Vince Crawley's Africa Blog

World AIDS Day, AFRICOM, and some recent HIV reporting in Africa

Posted in Uncategorized by Vince Crawley on December 4, 2011

Each Dec. 1 is World AIDS Day. I filed a story a few weeks ago from Botswana that highlights the role that military is taking in HIV. The U.S. military has been working with African militaries on HIV programs for more than a decade.

Doctors at a military hospital in Botswana perform an adult-circumcision operation on a member of the Botswana Defence Force on October 25, 2011, as part of a military initiative to reduce the risk of HIV/AIDS infection. (AFRICOM photo by Vince Crawley)

Forbes this weekend published an  op-ed by James K. Glassman, “How to Build on Success Against AIDS in Africa,” that highlights progress in recent years. For example, he recommends leveraging HIV clinics to fight other diseases along with HIV. Glassman writes that U.S. taxpayers have invested $6 billion in  programs to fight AIDS/HIV in Africa, and he notes that reduced AIDS deaths and HIV infection rates are translating to high growth in African economies. In a separate story this weekend,  the Europe print edition of the Economist has the cover story “Africa Rising” that says after decades of stagnation Africa is poised for record economic growth on par with the Asian tigers, though plenty of potential pitfalls remain.

My story below looks at the Botswana Defence Force’s work in HIV. The U.S. military began training African peacekeepers in the late 1990s and soon thereafter become involved in HIV/AIDS programs because of the issues surrounding deploying HIV-positive military members or deploying military members to high-HIV areas.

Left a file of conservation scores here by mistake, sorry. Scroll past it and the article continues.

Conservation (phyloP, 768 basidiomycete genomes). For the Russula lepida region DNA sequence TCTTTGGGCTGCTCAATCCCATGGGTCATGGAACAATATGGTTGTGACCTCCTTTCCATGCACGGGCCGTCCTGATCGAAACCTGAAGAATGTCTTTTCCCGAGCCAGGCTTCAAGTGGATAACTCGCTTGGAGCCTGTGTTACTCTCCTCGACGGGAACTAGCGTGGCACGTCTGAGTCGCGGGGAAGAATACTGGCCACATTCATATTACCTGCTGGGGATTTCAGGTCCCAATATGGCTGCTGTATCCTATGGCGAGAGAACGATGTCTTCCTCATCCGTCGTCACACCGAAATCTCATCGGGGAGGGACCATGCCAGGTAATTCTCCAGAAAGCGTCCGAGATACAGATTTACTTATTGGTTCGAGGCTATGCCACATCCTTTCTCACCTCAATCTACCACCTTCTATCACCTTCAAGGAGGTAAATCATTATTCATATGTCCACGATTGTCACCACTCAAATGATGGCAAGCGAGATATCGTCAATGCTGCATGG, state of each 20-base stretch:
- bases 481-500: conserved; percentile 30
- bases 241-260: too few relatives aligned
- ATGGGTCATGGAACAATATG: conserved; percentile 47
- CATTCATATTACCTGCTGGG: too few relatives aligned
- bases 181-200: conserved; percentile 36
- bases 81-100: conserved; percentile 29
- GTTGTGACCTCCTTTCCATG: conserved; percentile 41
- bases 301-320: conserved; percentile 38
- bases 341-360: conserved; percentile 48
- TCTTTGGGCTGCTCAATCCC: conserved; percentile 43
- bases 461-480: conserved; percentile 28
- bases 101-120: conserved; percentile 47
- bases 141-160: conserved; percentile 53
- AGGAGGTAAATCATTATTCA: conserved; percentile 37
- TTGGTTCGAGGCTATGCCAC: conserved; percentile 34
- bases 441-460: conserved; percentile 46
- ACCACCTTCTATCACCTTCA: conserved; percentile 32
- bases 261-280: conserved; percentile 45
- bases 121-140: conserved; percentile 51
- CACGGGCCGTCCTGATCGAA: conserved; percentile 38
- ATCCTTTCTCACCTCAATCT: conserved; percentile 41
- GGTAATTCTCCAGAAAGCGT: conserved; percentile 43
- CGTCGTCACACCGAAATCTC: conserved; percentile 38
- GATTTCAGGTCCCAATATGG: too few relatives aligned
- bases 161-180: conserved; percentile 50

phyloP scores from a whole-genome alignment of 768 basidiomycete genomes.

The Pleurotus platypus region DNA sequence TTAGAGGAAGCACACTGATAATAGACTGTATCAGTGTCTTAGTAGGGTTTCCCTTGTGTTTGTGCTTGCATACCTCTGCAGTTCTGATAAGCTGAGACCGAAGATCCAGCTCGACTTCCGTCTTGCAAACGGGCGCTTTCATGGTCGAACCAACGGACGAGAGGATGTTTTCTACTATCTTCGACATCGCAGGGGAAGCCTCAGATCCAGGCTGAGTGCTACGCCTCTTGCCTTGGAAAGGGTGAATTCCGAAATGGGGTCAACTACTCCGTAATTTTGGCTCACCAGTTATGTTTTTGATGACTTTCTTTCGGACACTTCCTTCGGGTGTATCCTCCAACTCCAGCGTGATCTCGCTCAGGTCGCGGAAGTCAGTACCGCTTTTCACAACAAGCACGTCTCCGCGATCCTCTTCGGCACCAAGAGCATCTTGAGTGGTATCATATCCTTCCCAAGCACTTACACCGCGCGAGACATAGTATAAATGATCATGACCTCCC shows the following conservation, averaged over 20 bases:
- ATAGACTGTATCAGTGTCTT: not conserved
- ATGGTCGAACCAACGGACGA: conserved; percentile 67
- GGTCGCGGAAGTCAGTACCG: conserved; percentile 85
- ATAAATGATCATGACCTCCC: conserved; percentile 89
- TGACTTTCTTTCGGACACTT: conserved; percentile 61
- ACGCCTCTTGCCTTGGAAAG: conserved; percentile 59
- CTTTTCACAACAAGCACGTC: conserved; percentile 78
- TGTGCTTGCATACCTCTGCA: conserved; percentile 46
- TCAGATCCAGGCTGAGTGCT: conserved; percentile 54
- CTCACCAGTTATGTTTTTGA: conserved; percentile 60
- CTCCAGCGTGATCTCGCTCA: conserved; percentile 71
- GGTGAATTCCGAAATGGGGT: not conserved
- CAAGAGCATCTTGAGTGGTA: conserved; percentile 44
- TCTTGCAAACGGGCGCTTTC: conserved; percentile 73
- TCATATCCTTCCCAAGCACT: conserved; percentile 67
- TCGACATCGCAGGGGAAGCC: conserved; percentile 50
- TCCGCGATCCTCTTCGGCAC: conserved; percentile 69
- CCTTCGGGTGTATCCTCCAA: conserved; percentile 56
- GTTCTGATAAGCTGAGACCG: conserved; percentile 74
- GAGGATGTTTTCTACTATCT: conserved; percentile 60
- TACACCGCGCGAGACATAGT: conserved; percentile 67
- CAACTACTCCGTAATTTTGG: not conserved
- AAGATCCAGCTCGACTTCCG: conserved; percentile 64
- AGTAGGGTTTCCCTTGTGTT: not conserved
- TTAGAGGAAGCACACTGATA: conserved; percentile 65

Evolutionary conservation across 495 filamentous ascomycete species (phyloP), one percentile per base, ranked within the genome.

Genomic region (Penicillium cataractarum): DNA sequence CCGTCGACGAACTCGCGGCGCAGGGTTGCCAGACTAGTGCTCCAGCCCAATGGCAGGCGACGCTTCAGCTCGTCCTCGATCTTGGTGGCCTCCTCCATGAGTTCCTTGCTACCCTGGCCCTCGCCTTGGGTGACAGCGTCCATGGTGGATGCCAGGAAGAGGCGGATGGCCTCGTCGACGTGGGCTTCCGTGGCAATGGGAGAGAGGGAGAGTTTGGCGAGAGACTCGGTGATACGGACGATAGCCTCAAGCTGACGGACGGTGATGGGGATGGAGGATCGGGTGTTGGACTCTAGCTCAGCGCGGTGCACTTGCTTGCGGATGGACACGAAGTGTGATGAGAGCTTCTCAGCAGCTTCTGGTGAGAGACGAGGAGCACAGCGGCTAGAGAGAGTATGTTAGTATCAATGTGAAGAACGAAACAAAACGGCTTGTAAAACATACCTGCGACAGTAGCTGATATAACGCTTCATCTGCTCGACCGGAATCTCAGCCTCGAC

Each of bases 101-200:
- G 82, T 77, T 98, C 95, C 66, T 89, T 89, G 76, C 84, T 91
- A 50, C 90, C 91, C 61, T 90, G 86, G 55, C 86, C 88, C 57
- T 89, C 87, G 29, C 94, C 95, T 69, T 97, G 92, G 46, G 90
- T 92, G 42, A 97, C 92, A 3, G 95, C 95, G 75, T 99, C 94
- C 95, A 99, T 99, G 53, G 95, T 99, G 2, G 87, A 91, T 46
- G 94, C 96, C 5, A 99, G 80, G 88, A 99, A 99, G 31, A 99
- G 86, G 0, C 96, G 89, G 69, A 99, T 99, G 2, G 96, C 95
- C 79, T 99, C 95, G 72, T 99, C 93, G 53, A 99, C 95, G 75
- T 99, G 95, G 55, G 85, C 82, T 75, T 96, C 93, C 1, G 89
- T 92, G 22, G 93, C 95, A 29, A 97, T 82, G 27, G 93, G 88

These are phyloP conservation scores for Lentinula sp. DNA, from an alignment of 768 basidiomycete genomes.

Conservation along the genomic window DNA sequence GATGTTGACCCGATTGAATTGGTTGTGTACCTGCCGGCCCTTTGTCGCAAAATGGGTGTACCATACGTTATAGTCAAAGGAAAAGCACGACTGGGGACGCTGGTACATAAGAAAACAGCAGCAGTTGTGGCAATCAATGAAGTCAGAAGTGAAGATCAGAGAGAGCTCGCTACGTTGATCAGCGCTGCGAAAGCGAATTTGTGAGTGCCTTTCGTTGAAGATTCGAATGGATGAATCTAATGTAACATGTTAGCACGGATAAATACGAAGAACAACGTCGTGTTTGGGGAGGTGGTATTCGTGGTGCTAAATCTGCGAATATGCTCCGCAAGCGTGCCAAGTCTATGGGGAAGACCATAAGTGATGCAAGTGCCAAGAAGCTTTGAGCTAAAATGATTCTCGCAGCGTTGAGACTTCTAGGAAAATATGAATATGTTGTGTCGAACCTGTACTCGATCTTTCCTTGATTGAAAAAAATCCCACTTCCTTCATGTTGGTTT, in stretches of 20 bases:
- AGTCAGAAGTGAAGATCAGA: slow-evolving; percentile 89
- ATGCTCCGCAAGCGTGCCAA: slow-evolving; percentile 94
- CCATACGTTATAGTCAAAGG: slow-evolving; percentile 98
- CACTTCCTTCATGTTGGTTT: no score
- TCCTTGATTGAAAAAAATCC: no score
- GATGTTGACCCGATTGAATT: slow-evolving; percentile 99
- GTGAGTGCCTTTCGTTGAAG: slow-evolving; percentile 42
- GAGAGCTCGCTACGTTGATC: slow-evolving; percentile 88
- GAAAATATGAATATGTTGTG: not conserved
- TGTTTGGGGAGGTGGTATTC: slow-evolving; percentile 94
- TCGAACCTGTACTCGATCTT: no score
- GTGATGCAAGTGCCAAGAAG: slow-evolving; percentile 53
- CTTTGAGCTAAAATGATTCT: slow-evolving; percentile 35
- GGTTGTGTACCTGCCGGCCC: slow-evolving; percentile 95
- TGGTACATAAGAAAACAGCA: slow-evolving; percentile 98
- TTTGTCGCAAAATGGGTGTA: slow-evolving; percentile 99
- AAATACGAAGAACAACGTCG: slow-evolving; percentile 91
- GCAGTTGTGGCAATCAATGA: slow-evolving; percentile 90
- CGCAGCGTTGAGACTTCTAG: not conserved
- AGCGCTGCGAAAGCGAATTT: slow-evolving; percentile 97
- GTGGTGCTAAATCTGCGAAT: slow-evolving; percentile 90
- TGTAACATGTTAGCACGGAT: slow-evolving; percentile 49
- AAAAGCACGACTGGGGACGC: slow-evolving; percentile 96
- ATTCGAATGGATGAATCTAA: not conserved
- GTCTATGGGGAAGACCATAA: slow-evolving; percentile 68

Recently, the U.S. Centers of Disease Control in Botswana also was awarded a $20 million Harvard study aimed at seeing if focused attention on a combination of programs can reduce new HIV infection rates by 50 percent over two years in targeted communities.

A sign in the entry way of Botswana's land force headquarters emphasizes the military importance of combating HIV/AIDS during a visit by U.S. Africa Command officials in October 2011. (AFRICOM photo by Vince Crawley)

Botswana Defence Force Combats HIV

By Vince Crawley, U.S. Africa Command Public Affairs

GABORONE, Botswana, Nov 4, 2011 — With assistance from the U.S. military, the Botswana Defence Force plays a leading role in helping to combat HIV/AIDS infection rates in the southern African country of 2 million people, where more than 20 percent of adults carry the deadly virus. The U.S. military health program supports a much larger U.S. government effort that since 2005 has invested more than $450 million to fight HIV/AIDS in Botswana.

Separately, Botswana is among four African nations awarded a combined $45 million by the U.S. President’s Emergency Plan for AIDS Relief (PEPFAR) to test whether a group of coordinated intensive programs can reduce stubbornly high HIV infection rates. The Botswana portion of the grant, $20 million, will evaluate the cost effectiveness of a unique combination of treatment and awareness programs. The study, by the Harvard School of Public Health, is funded by the U.S. Centers for Disease Control.

Botswana’s military, numbering approximately 12,000 personnel and focused on preventing wildlife and livestock poaching, has been “very responsive” in raising awareness and providing treatment for HIV, said David Kelapile, the U.S. Defense Department’s HIV coordinator in Botswana, during a late-October visit by U.S. Africa Command (AFRICOM) officials. The Botswana Defence Force, or BDF, recently launched a campaign for medical male circumcision, which, according to studies by the U.S. Centers for Disease Control, reduces risk of HIV infection by 50 to 75 percent among heterosexual males.

Circumcision was once common in Botswana as part of the Bogwera ceremony in which young males reaching puberty underwent (more…)